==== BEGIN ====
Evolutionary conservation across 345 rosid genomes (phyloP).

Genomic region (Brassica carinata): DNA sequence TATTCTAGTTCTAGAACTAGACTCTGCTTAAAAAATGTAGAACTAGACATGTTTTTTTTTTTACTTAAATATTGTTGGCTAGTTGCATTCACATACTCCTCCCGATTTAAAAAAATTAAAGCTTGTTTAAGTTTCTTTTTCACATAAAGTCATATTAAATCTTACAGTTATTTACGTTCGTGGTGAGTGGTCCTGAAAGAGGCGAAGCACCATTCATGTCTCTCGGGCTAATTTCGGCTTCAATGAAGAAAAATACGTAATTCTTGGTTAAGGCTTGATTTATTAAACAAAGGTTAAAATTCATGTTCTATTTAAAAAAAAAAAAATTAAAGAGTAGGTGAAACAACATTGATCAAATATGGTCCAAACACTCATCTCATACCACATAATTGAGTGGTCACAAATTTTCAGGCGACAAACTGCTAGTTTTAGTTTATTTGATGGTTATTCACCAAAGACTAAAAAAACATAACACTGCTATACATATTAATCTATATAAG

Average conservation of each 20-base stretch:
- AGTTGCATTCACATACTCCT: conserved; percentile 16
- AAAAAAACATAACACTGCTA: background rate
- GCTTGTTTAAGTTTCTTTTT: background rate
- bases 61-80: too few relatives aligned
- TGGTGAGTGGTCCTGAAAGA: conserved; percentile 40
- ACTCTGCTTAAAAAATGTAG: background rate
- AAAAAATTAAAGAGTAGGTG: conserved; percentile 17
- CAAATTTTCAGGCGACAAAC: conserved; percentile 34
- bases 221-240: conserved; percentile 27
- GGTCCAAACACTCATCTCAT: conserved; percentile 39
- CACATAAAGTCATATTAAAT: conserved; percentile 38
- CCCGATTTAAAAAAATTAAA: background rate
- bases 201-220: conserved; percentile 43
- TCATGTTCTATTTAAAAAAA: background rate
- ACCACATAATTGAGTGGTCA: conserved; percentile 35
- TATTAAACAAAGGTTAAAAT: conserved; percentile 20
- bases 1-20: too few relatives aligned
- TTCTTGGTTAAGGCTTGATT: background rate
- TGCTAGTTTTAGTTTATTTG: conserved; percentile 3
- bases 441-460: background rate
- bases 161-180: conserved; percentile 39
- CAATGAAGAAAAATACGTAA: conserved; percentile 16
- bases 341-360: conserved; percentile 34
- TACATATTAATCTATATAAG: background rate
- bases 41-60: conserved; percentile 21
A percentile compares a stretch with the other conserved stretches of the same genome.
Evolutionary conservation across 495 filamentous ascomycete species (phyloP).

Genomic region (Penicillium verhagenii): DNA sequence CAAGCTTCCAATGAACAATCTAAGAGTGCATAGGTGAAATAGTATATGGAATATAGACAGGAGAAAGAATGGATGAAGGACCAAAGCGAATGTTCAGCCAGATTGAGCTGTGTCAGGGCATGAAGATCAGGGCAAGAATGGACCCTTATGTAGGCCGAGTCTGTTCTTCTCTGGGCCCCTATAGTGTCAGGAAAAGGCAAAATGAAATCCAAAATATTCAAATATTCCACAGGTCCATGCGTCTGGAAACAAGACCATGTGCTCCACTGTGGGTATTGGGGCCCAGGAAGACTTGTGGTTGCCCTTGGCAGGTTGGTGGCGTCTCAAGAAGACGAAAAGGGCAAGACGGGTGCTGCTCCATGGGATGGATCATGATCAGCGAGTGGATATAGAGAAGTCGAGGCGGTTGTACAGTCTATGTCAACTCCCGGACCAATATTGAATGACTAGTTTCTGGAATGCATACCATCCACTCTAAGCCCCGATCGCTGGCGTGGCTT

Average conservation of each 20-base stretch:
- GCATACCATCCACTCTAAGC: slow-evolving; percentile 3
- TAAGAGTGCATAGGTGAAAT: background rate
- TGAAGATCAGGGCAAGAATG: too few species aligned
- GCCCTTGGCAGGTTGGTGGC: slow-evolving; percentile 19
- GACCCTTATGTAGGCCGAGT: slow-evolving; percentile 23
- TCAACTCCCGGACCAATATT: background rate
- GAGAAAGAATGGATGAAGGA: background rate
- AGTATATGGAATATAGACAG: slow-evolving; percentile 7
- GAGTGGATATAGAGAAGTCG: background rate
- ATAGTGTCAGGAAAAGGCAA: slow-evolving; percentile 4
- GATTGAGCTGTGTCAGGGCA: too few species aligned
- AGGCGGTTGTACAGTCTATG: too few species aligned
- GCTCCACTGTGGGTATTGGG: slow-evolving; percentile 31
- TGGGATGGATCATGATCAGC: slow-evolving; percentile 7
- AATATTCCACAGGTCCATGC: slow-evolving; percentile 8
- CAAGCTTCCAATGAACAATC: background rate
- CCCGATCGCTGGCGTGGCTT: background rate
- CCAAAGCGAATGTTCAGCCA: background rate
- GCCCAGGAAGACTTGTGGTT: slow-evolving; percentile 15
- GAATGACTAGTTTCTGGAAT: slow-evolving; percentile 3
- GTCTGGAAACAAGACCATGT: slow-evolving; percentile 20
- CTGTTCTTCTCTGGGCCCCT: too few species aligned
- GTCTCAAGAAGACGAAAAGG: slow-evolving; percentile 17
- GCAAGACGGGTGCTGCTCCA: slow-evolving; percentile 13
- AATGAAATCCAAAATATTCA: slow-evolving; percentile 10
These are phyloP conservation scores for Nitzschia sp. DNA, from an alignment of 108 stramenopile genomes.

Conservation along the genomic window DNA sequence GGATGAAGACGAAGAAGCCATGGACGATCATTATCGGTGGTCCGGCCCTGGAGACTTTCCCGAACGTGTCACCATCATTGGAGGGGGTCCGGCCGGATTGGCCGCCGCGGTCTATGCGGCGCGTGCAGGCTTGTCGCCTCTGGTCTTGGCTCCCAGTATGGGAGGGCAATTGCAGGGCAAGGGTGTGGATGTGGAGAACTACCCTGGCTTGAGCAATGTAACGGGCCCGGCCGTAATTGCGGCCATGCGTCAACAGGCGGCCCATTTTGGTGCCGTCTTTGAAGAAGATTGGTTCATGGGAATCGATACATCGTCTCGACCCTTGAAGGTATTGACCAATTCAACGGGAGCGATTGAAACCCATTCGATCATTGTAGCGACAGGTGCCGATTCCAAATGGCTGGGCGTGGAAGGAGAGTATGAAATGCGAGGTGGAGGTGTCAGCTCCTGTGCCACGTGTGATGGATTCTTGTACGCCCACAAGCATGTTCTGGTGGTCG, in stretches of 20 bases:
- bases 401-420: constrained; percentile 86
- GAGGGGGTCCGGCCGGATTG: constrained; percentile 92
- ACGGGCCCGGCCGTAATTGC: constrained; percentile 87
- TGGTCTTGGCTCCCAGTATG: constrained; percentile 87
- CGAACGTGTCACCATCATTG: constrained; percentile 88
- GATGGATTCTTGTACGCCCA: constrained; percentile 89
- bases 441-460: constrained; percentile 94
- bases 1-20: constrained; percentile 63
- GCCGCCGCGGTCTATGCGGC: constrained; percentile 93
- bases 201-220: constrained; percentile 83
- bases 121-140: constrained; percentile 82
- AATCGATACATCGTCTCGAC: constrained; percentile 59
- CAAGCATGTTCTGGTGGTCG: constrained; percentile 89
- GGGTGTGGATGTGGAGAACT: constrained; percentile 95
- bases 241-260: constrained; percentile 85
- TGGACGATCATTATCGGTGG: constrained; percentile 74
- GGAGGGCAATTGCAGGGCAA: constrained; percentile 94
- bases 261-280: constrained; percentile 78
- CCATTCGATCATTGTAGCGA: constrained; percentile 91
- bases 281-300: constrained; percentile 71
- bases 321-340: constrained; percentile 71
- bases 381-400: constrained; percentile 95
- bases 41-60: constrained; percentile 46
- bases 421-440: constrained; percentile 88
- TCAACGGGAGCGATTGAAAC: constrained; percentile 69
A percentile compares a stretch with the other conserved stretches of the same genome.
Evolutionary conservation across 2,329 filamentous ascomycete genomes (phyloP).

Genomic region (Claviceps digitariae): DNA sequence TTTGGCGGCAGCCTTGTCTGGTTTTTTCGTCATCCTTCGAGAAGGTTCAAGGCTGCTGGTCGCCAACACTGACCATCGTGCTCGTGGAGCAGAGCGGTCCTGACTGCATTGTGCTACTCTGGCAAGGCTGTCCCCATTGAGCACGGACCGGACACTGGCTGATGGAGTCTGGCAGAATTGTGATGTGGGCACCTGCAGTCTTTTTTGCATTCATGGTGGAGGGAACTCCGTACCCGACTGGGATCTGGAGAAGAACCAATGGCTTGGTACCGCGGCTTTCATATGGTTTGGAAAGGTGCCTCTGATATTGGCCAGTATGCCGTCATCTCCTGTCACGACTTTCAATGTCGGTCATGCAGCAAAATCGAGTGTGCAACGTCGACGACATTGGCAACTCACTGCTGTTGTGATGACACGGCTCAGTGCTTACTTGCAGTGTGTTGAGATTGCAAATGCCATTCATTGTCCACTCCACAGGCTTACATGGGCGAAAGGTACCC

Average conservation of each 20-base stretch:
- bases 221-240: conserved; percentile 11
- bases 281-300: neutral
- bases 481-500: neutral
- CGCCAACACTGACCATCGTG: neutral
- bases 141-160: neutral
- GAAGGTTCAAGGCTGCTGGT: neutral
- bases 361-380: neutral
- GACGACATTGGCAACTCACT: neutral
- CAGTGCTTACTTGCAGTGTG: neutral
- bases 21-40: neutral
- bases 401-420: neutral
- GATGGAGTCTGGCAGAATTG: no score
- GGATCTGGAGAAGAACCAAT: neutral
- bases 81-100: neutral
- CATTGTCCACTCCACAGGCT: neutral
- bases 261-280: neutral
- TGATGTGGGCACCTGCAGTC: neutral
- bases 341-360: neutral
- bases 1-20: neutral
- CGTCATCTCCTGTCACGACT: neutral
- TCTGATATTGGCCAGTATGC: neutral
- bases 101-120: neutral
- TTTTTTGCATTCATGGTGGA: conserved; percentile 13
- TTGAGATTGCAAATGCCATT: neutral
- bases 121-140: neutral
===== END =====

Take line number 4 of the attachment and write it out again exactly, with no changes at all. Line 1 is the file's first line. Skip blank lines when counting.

- AGTTGCATTCACATACTCCT: conserved; percentile 16